Validity of the Bihar Caste ‘Census’
Youth For Equality v State Of Bihar.
The Supreme Court will decide whether the Bihar government has the authority to carry out a caste-based survey.
Petitioner: Youth for Equality
Lawyers: Rahul Pratap, Mr Mukul Rohatgi and Mudit Kaul
Respondent: State of Bihar
Lawyers: Manish Kumar and Sakie Jakharia
Does the Bihar government have the power to carry out a caste-based survey?
Would a caste-based survey violate the right to privacy under Article 21?
On 6 June 2022, the Bihar government issued a notification to initiate a caste-based survey to collect data on socio-economic conditions to help create better government policies for disadvantaged groups. The survey was to have two phases.
The first phase was set to begin on 7 January 2023, with a house listing survey to count the number of households in the state. The second phase was designed to collect data related to castes, sub-castes, and religion. This was expected to take place between 15 April 2023 and 15 May 2023.
On 6 January 2023, Akhilesh Kumar, a resident of Nalanda, filed a Public Interest Litigation (PIL) in the Supreme Court challenging the state’s notification on the grounds that only the Union government can undertake a census, as per Entry 69 of List I of the Seventh Schedule. He further argued that the Census Act of 1948 does not contemplate the caste-based census. The PIL was listed to be heard on 20 January 2023.
On 17 January 2023, Vishnu Gupta, the National President of the Hindu Sena, filed another PIL challenging the notification.
On 18 April 2023, the Patna HC adjourned the hearing to 4 May 2023, at the request of the parties. The second phase of the survey, which involved collecting caste-related data, had started on 15 April, as scheduled.
On 20 April 2023, Youth for Equality, an organisation that campaigns against caste-based reservation, approached the Supreme Court seeking an early hearing in the Patna High Court.
On 28 April 2023, a Bench comprising Justice M.R. Shah and Justice J.B. Pardiwala allowed the request of Youth for Equality. Senior Advocate Mukul Rohatgi, appearing for the organisation, requested to file an application seeking an interim stay on the caste survey. The Bench directed the Patna High Court to consider the interim application at the earliest, preferably within three days of filing the application.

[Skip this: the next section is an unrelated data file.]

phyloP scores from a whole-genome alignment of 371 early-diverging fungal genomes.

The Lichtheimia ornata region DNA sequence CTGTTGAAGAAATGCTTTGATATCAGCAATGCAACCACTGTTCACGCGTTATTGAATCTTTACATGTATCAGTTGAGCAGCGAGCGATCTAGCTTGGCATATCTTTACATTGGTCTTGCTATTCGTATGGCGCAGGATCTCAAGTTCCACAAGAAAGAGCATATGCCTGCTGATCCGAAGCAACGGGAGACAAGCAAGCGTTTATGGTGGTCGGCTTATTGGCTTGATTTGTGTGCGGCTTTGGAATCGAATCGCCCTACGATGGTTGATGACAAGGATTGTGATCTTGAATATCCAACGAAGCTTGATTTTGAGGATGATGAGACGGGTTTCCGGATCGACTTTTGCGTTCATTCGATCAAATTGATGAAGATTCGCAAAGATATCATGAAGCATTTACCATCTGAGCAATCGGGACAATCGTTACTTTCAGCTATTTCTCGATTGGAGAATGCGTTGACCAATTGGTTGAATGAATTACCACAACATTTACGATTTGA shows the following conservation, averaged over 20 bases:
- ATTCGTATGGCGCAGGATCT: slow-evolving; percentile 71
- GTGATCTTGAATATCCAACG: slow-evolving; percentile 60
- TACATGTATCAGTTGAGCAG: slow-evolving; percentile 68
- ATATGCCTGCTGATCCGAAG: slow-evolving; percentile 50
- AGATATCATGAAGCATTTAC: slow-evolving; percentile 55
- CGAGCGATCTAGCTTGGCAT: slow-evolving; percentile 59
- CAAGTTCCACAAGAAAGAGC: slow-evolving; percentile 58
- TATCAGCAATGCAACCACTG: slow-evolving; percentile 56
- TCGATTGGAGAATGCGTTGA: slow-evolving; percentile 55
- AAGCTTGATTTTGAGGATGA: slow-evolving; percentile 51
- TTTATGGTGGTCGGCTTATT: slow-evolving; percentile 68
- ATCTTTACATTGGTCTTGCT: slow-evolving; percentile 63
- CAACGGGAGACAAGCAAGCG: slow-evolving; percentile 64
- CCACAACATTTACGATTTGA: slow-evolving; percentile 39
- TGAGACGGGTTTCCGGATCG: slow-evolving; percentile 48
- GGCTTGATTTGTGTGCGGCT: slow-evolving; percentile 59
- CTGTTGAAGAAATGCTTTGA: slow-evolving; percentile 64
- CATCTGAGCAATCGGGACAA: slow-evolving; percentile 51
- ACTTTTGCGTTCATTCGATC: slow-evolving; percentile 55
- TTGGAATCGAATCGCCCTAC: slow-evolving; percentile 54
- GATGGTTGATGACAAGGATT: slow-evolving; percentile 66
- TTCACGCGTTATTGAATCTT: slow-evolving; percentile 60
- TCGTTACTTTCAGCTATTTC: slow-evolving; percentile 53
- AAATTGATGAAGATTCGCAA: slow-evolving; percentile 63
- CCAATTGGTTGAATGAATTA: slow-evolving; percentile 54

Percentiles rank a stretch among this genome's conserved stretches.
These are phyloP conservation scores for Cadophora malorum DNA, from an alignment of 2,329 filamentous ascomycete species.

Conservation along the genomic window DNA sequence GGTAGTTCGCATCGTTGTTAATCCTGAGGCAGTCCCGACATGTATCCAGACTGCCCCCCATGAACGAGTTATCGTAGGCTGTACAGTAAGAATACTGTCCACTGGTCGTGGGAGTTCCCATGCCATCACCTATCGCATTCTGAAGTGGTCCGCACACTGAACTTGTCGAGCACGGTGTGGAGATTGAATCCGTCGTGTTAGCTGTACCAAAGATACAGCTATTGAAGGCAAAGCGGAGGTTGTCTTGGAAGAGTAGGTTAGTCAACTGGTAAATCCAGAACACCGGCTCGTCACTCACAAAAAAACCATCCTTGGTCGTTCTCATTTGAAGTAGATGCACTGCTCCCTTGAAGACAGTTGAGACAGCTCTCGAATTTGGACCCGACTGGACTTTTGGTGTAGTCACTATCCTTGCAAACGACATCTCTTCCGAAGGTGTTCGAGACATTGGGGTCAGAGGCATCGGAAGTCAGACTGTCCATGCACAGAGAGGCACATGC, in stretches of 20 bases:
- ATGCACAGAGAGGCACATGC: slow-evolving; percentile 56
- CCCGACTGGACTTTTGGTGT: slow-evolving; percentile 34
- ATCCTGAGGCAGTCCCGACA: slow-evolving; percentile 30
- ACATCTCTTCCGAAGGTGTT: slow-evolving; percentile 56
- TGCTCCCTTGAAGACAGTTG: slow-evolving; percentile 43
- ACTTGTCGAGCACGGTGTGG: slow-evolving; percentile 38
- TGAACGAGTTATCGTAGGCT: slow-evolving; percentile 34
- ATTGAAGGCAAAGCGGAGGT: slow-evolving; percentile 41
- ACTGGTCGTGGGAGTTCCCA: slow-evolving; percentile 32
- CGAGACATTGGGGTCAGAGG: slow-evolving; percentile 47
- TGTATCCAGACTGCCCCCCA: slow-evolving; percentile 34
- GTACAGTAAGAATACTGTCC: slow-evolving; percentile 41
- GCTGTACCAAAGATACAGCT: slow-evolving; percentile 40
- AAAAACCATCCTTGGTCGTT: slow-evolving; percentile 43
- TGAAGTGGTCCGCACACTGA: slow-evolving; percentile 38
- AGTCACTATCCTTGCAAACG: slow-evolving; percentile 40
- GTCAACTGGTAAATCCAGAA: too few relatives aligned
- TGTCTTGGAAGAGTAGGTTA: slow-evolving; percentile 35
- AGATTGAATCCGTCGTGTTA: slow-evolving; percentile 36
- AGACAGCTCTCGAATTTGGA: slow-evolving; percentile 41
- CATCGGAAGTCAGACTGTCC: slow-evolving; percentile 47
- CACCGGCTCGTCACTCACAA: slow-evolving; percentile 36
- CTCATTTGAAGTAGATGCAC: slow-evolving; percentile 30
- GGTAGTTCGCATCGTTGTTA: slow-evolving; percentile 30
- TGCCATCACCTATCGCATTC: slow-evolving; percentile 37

On 4 May 2023, a Bench of the Patna High Court led by Chief Justice K. Vinod Chandran with Justice Madhuresh Prasad heard a batch of petitions filed against the survey. Petitioners argued that the caste-based survey was, in fact, a ‘census’ and the authority to carry out such a census lies with the Union. Youth for Equality and Akhilesh Kumar pointed out that the right to privacy, read into Article 21 in K.S Puttuswamy v Union of India II (2018), would be infringed due to inadequate data protection measures.
Staying the caste survey in an interim order, the Patna High Court said that “The state has no power to carry out a caste-based survey, in the manner in which it is fashioned now, which would amount to a census, thus impinging upon the legislative power of the Union Parliament.” The High Court later clarified that its order had not set aside the survey, but it only stayed (a) further work on it, and (b) the dissemination of already collected information to political parties. The next hearing was scheduled for 3 July 2023.
On 11 May 2023, the Bihar government moved the Supreme Court with a Special Leave Petition challenging the Patna High Court’s stay order. The government argued that the stay would cause irreparable loss and adversely affect the entire exercise. They contended that the states have the power to carry out a survey under various entries of the Concurrent List, Fundamental Rights and the Directive Principles of State Policy.
On 17 May 2023, Justice Sanjay Karol of the Supreme Court recused himself from hearing the Bihar government’s challenge. This decision was made due to his prior involvement in certain legal proceedings during his tenure in the Patna High Court. The matter was listed for the next day.
On 1 August 2023, the Patna High Court upheld the validity of the survey, allowing it to resume. The court held that the state government is competent to conduct caste-based surveys for the purpose of uplifting backward communities. The High Court relied on Indra Sawhney v Union of India (1992), which recognised that there can be a reasonable method and procedure for the identification of backwardness in society. The judgement had confirmed that these methods could be based on caste.
The Patna High Court underscored that the state government cannot wait on their “haunches” while waiting for the Union government’s census to implement proactive measures in its services, in accordance with Articles 15 and 16. Those articles, which prevent discrimination based on religion, race, caste, sex, or place of birth, and ensure equal opportunities in public employment, inherently include provisions for advantageous programs benefiting socially and educationally disadvantaged groups.
On 2 August 2023, the state government resumed work on the second phase of the survey.
On 3 August 2023, the Patna High Court decision was challenged in the Supreme Court by multiple petitioners including Youth for Equality, Ek Soch Ek Prayas and Akhilesh Kumar. The petitions claimed that the survey was an attempt by the Bihar government to “usurp” the powers of the Union government.
On 7 August 2023, the Supreme Court adjourned hearing the plea of NGO Ek Soch Ek Prayas.
On 18 August 2023, the Supreme Court started hearing the case of the petitioners.